The EU opens accession talks with Ukraine and Moldova

Andrzej Sadecki

On 14 December, the European Council decided to open accession negotiations with Ukraine & Moldova, and to grant Georgia candidate status. Despite the threat of a veto, Hungary eventually abstained (Prime Minister Viktor Orbán left the meeting room during the vote). At the same time, Budapest’s objections meant it was not decided to revise the multiannual financial framework, the main element of which was to grant €50 billion in aid to Ukraine. The European Council is expected to return to this issue early next year.

The adoption of a negotiating framework with Ukraine and Moldova – the convening of the first intergovernmental conference (IGC) formally opening the negotiations – would depend on Kyiv and Chișinău meeting all the conditions formulated by the European Commission (EC). The EC’s report on the matter is expected in March 2024, but the Council has not set a specific date when it will be considered.


  • This  decision confirms the EU countries’ readiness to take a strategic approach to the European integration of Ukraine, Georgia and Moldova. The firm stance adopted by the majority of countries on this issue made it possible to overcome the Hungarian threat of a veto and reach a decision quickly. The day before, the EC unblocked part of the funds for Hungary which had been frozen (€10.2 billion from the Cohesion Fund). However, Budapest will probably try to negotiate further concessions in order to resolve subsequent issues concerning Ukraine; these may include getting as much funds as possible from the amount currently frozen by the EU (around €20 billion).
  • The next step will be to adopt a negotiating framework with Ukraine and Moldova. This will also require unanimity, and will have to take place before the first IGC, when negotiations will start and a screening process (a review of domestic regulations to ensure their compatibility with EU legislation) will be initiated. At the same time, the issue of integration has been closely linked to the process of internal EU reform, in a nod towards countries such as Germany and France. At the summit in June 2024, a Roadmap is to be adopted which will set the course of action on this issue. By next June, EU countries are expected to have agreed on the main areas and priorities for adapting the Union to admit new members. These two processes – enlargement and internal reform – can be expected to run in parallel.
  • The agreement to start accession negotiations with Ukraine and Moldova is the culmination of a year-and-a-half-long process of implementing the reforms identified in the EC’s June 2022 report and periodic progress assessments (see The glass half empty. An assessment of Ukraine and Moldova’s progress in implementing EU recommendations). Kyiv has managed to fulfil the vast majority of the seven recommendations identified by the Commission (including reforming the procedure for the election of Supreme Court judges, judicial authorities and institutions set up to fight corruption, and introducing anti-money laundering legislation, a media law, and laws on de-oligarchisation and the national minorities). The Ukrainian government managed to implement a significant part of the reforms in the last days before the Brussels summit as they postponed the most difficult and politically controversial conditions (see Ukraine: another amendment to the law on national minorities). The only recommendation as yet unadopted, relating to the legal regulation of lobbying activities should not encounter any major problems; the relevant draft law has already been registered in the Ukrainian parliament).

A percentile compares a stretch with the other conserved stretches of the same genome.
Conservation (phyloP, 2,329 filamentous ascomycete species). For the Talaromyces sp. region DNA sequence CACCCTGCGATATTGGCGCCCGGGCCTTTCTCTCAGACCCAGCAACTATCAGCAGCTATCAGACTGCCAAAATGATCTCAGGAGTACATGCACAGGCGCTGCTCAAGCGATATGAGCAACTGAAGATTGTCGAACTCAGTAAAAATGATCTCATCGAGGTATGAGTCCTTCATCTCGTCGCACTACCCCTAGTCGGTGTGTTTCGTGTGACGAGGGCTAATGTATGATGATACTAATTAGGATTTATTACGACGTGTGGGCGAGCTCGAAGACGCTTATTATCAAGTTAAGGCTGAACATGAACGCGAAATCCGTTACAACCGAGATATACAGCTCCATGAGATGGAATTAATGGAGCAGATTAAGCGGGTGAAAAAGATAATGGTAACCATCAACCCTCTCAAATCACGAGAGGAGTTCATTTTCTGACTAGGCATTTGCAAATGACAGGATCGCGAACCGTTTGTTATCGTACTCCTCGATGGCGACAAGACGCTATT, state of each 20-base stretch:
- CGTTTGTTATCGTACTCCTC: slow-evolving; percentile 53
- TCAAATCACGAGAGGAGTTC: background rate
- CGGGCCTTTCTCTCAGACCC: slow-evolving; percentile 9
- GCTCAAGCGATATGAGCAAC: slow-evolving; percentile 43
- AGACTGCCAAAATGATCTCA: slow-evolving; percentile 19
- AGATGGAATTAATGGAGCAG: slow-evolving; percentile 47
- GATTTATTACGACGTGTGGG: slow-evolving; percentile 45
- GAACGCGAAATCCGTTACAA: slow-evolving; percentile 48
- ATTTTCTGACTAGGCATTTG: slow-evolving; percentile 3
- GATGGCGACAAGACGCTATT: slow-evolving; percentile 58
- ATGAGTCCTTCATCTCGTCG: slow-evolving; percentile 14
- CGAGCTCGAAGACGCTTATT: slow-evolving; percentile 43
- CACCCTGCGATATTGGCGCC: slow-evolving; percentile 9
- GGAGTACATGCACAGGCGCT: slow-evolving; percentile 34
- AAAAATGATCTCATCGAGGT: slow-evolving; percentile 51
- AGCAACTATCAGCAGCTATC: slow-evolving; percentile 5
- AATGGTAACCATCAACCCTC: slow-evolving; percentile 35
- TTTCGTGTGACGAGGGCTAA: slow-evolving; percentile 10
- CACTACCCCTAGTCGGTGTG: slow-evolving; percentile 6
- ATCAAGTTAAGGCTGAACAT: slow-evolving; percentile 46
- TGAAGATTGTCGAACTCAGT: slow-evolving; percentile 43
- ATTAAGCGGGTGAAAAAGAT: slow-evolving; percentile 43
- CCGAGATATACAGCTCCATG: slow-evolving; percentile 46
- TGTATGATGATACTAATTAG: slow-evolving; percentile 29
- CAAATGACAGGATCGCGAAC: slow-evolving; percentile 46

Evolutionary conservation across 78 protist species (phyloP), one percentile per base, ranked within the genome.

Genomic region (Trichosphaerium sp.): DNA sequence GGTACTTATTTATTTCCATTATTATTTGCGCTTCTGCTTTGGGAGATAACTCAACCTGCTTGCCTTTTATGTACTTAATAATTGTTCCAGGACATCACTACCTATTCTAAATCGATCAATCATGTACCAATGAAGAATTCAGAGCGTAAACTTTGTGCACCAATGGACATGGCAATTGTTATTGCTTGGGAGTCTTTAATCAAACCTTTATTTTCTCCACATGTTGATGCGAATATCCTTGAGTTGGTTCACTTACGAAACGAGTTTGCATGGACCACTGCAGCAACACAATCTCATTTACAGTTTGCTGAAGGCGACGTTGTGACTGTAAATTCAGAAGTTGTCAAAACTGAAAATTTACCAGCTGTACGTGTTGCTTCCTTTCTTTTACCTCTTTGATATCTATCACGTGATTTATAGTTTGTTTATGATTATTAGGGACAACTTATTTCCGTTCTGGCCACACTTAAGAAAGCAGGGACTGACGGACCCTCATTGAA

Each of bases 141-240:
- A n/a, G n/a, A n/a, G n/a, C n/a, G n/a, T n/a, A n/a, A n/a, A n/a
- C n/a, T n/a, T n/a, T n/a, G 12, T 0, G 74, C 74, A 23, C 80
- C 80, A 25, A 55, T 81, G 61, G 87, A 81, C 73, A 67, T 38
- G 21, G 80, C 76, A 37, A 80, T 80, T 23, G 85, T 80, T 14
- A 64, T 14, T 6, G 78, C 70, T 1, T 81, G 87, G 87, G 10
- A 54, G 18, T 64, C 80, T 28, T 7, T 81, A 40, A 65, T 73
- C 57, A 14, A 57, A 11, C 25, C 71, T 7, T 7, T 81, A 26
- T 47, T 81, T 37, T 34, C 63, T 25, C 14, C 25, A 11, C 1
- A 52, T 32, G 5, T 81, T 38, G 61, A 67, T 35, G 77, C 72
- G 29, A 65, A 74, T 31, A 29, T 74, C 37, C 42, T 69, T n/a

• The same is true for Moldova, which has managed to meet six of the nine conditions set by the EC and has made clear progress in the remaining three, most difficult areas (justice reform, the fight against corruption and de-oligarchisation). Therefore, the EC’s assessment of the fulfilment of all requirements, which will most likely be published in March 2024, will most probably be positive; that will allow for the formal preparation of the negotiating framework and the start of talks on EU membership for Ukraine and Moldova next spring.
  • Hungary’s blockage of the decision to aid Ukraine poses a major challenge for Kyiv. The Ukraine Facility envisages the earmarking of €50 billion between 2024 and 2027, €18 billion of which would be sent in the coming year. Given the huge deficit in next year’s Ukrainian budget (exceeding $40 billion) EU support is crucial for the country, especially in the context of the prolonged impasse in the US Congress over a $60 billion aid package for Ukraine. EU leaders are likely to return to negotiations on support in January. Consideration is also being given to bypassing the Hungarian veto by granting Kyiv financial assistance outside the EU budget, on the basis of intergovernmental cooperation among the 26 member states.